Starting radiation therapy

Knowing what to expect can help you prepare for your first radiation therapy visit

Your first visit

Radiation therapy is a complex treatment, and creating an individualised treatment plan for your specific needs can require a number of appointments. Usually appointments will be on different days, but you may be taken through on the same day depending on your needs.

After your diagnosis, one of our nurses will talk about your radiation treatment with you, including management of your skin, as well as possible side effects. We encourage you to bring a family member, friend or carer to be part of this discussion. You will then meet with a radiation therapist to discuss your treatment and be provided an explanation of the process and what to expect, including time frames.

Radiation therapy is scheduled over an extended period of time, usually from weeks to months, enabling sessions to be as short as possible and for healthy cells to recover. A treatment session may only last 15 to 20 minutes, however you may need to attend other appointments, such as seeing your radiation oncologist.

What do I need to bring with me?

Completed Registration, Medical History and Consent to Collect Information forms (unless these have already been provided to the centre)
Medicare card, Seniors card, DVA card, or any other relevant healthcare cards
Current referral letter from your referring practitioner (unless this has already been provided to the centre)
A list of your current medications including names, doses and frequency (your pharmacist will be able to provide you with an up-to-date list, or you may choose to bring in original packaging and scripts)
All X-rays, CTs, MRIs, bone and other radiological or nuclear medicine scans/reports you have obtained during the investigation of your medical condition
Pathology reports for blood and histopathology tests (your referring doctor may send these directly to us or give them to you)

Radiation therapy planning

Radiation therapy planning is the first step in creating your treatment plan. At this appointment we review your personal medical history to determine the most appropriate way to treat you. This appointment may take two to four hours.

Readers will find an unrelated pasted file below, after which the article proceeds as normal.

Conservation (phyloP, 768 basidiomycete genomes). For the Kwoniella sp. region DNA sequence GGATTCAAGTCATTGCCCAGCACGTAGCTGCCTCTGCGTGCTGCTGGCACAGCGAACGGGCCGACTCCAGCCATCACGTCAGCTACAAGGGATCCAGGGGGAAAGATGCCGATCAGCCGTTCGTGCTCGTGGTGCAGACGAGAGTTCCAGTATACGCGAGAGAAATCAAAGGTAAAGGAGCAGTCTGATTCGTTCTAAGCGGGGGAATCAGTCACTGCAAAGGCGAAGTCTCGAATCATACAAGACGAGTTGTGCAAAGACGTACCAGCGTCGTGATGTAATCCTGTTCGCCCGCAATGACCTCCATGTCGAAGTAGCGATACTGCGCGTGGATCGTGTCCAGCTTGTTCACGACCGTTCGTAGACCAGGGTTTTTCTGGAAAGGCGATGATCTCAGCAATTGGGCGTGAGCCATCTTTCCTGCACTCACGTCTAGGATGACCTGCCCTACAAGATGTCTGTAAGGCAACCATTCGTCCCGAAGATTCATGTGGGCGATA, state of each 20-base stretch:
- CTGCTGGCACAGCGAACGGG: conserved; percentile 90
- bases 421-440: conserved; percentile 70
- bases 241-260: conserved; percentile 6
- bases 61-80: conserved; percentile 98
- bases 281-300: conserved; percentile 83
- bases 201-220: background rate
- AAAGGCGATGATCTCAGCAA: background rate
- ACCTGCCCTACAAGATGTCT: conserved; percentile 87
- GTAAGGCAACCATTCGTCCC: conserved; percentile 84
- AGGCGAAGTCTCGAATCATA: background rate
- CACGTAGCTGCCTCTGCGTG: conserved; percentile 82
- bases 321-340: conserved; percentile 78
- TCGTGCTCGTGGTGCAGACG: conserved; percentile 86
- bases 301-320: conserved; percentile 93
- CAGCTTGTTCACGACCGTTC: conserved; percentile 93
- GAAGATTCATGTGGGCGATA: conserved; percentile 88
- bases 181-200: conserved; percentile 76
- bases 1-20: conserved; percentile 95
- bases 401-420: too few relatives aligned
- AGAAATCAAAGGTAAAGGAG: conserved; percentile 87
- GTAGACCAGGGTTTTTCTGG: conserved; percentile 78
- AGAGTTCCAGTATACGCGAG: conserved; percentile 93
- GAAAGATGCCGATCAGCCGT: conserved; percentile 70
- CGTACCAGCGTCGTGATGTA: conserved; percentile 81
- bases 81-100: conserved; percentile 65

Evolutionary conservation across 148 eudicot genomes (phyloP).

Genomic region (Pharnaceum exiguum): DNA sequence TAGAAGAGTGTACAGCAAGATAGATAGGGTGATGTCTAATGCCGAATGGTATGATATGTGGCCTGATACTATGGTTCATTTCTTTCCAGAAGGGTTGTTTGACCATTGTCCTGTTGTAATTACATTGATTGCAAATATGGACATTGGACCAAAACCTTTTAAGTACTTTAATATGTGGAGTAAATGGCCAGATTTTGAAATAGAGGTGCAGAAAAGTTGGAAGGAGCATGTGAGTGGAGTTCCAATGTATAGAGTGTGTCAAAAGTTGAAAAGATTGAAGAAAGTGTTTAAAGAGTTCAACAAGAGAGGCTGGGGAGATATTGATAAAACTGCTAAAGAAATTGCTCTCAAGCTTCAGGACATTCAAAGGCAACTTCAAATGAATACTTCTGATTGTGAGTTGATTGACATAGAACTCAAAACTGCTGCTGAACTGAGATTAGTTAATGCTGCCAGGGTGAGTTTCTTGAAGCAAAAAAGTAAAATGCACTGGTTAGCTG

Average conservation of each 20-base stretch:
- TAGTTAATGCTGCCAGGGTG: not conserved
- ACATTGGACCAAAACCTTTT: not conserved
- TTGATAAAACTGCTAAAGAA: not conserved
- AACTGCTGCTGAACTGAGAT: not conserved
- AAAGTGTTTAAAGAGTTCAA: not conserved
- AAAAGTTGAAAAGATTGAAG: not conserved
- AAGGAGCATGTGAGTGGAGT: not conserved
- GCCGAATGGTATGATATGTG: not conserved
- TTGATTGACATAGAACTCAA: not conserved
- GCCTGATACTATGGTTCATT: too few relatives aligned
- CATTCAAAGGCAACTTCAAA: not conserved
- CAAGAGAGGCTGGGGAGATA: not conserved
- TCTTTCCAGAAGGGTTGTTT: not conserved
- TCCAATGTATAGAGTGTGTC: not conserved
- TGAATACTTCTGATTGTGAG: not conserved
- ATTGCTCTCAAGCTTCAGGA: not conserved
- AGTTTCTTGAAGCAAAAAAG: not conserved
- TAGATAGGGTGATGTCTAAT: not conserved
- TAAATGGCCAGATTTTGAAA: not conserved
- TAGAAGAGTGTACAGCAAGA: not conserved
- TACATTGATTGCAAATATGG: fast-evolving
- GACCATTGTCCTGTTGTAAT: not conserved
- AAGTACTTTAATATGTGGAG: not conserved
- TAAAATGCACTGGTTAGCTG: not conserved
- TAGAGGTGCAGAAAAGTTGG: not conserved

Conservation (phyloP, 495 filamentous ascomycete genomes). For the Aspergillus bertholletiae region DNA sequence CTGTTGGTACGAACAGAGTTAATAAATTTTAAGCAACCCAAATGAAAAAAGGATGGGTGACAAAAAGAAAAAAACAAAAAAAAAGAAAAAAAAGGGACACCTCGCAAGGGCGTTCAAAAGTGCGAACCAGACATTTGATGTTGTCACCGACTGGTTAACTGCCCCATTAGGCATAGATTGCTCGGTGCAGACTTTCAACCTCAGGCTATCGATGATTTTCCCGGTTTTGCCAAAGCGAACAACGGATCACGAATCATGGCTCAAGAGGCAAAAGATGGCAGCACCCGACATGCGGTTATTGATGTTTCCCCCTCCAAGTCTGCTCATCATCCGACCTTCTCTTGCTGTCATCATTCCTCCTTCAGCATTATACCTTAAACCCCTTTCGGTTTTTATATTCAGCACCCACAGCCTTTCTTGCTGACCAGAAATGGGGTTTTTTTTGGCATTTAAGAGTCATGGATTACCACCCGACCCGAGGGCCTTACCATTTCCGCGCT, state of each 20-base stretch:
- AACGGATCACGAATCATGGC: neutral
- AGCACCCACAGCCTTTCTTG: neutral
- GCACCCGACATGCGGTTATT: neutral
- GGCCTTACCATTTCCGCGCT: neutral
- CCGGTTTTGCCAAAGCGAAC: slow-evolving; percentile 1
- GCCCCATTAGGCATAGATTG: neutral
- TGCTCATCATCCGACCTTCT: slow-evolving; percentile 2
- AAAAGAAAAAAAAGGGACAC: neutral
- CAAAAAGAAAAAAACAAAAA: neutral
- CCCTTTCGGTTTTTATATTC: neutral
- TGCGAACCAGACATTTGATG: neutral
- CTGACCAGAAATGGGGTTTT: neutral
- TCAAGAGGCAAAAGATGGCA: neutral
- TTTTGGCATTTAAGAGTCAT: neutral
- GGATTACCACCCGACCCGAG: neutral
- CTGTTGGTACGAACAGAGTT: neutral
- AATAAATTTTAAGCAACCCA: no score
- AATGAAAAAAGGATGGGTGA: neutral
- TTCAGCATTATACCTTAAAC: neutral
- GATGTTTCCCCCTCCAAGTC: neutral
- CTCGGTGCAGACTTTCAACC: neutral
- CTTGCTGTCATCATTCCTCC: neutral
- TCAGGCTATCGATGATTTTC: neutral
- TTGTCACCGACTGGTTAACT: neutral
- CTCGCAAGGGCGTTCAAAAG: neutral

The first part takes approximately 40 minutes. A radiation therapist will collect you from the waiting room, and may ask you to change into a gown before they take you into the simulation room.

Once you are changed, your radiation therapist will talk to you about the simulation session and answer any questions. During this session your radiation therapy treatment position will be identified.

Your treatment position is often determined using a CT scanner, which identifies the cancer and surrounding structures. This enables our team to localise the areas you are having treated. Extra equipment may be required to identify a specific position. As this position needs to be accurately reproduced throughout your treatment you may require very small permanent and/or non-permanent marks to assist with this process. Any marks needed for your treatment will be fully explained during your planning session.

Your radiation therapist or nurse will discuss how to care for your skin during radiation therapy and suggest appropriate clothing to wear during treatment. They will also advise any specific requirements needed for your treatment, for example, whether you must have a full or empty bladder.

What to expect during your treatment

Radiation therapists are responsible for delivering your treatment. You will lie in exactly the same position that you were in at your radiation therapy simulation appointment. The radiation therapists will ensure your exact position is replicated each day. Treatment set-up usually takes about 5-10 minutes and is often longer than the treatment time itself.

Once you are positioned, you will need to stay as still and relaxed as possible. The radiation therapists will let you know when they are exiting the room; you will be closely monitored at all times. There are microphones present if you need to speak with your radiation therapists.

A CT scan or x-ray may be taken before commencing your treatment to ensure you are correctly positioned. Once it commences, the treatment may only take a few minutes. The machine is operated from the control area outside the room. Your therapist will typically stay outside the room until your treatment is completed. You will not feel or see the radiation during your treatment, but you will hear the machine operating. It is important that you remain still until you are told that you can move.